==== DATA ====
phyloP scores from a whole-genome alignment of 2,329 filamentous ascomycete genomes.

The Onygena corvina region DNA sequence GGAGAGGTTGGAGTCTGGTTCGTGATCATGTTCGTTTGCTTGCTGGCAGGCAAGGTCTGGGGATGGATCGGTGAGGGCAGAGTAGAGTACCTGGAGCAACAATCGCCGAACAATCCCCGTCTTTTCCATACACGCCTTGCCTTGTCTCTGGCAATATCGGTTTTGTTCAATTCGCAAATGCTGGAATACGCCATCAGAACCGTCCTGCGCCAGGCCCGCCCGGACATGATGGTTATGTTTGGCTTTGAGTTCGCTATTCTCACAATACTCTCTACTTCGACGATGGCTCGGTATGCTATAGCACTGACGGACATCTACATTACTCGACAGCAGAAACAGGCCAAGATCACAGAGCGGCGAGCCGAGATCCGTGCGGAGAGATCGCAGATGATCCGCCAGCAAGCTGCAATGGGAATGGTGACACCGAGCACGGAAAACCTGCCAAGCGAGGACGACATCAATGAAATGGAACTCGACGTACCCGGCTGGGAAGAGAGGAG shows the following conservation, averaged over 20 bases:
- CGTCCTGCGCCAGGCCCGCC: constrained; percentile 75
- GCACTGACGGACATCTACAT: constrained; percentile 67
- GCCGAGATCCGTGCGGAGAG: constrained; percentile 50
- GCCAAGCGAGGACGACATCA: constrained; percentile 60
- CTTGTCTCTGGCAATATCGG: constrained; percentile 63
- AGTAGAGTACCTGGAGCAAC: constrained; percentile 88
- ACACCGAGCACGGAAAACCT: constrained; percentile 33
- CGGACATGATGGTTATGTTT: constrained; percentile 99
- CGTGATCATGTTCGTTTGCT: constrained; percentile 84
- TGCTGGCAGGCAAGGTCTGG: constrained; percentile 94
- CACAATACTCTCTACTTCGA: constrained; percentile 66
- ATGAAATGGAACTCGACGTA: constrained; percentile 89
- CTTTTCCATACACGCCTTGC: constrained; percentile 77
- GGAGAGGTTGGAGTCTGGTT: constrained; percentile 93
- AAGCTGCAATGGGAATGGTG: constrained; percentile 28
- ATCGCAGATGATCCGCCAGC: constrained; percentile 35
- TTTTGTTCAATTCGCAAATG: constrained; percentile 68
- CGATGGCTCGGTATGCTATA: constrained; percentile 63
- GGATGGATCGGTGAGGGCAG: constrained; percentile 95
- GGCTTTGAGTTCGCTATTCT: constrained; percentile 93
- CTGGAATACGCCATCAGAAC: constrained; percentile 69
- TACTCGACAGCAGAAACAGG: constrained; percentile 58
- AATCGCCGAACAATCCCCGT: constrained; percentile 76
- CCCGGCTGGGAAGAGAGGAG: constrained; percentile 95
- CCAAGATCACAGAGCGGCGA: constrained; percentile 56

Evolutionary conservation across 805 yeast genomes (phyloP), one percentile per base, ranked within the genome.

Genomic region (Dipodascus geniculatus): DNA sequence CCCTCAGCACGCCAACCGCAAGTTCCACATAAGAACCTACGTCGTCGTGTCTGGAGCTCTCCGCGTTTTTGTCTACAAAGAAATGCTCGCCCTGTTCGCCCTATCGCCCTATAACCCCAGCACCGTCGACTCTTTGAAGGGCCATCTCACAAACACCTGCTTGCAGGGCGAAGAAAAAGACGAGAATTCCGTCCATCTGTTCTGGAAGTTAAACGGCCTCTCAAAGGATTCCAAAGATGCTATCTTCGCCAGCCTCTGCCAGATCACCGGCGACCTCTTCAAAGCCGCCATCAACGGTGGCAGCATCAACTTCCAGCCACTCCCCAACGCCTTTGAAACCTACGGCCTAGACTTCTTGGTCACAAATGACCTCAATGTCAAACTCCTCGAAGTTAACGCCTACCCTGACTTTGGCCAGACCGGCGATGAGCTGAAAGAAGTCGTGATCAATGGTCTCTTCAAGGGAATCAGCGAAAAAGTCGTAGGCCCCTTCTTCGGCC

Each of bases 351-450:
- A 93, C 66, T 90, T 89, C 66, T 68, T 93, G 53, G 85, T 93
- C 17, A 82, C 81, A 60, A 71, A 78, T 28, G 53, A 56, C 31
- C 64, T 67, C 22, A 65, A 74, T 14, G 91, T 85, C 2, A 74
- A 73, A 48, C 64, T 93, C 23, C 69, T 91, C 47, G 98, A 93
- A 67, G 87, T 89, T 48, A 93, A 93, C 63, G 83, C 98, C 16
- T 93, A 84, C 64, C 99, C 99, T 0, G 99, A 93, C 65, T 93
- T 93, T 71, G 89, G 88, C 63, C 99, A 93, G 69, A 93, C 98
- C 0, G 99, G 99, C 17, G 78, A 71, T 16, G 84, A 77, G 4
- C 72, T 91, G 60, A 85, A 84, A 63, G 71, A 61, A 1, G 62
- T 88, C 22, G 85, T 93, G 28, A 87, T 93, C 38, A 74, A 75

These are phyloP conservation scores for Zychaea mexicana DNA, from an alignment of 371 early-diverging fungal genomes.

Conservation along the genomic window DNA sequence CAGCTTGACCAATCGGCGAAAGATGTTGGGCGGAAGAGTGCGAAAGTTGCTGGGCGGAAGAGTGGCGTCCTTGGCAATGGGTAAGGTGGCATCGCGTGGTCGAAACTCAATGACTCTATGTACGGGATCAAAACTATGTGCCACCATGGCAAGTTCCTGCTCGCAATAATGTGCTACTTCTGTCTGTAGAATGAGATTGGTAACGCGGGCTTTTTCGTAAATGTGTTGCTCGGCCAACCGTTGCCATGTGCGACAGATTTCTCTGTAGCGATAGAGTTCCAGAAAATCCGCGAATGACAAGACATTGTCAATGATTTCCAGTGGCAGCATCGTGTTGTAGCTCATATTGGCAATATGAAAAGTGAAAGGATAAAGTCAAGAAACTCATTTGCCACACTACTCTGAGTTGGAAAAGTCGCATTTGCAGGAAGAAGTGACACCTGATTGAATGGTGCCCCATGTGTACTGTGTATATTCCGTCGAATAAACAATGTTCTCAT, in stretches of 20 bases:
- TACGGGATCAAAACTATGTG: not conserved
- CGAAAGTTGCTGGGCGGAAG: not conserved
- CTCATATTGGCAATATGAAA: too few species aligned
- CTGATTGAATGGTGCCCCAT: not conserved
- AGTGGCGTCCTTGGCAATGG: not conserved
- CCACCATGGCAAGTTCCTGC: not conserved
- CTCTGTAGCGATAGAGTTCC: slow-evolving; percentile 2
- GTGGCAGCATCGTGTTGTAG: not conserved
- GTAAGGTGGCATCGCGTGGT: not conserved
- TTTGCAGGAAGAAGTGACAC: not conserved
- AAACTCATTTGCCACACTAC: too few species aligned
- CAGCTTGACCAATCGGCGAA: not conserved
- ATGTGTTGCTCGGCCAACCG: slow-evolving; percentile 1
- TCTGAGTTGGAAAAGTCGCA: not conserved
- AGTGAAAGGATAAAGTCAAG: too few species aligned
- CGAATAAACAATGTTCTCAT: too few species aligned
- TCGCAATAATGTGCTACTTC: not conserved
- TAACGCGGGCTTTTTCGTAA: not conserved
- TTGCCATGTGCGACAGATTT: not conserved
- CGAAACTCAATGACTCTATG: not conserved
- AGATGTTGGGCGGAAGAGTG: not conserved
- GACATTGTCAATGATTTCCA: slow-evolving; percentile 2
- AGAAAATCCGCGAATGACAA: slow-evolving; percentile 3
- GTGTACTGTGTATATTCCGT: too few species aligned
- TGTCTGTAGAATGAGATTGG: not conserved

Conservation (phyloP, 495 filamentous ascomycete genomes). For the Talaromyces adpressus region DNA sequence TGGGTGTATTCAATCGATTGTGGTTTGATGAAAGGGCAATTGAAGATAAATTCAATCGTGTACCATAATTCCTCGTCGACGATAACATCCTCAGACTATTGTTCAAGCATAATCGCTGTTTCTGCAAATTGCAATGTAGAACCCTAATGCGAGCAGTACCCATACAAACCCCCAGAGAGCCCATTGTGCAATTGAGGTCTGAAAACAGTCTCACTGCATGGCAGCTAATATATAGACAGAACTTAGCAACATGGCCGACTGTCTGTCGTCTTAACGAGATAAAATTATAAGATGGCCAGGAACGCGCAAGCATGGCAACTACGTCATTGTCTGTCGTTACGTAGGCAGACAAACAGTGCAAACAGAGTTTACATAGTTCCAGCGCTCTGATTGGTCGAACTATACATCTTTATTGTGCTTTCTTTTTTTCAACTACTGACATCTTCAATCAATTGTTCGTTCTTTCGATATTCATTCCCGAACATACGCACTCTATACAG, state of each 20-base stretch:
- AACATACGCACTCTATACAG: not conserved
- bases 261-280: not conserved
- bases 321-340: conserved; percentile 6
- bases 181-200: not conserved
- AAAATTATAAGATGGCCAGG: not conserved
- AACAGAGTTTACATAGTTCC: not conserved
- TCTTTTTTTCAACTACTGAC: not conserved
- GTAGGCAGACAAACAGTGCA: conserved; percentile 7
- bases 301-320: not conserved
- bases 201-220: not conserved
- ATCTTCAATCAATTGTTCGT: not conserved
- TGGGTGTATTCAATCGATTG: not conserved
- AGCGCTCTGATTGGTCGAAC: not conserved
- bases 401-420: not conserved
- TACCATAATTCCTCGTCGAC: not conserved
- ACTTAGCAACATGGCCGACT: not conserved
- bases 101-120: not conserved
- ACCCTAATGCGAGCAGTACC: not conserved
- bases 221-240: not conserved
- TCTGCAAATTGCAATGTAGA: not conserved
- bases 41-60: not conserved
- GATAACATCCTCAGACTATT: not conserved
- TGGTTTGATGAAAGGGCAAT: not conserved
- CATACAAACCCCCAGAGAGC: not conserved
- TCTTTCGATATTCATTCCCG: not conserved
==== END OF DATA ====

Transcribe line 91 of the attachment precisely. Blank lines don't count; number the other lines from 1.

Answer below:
- TGGTTTGATGAAAGGGCAAT: not conserved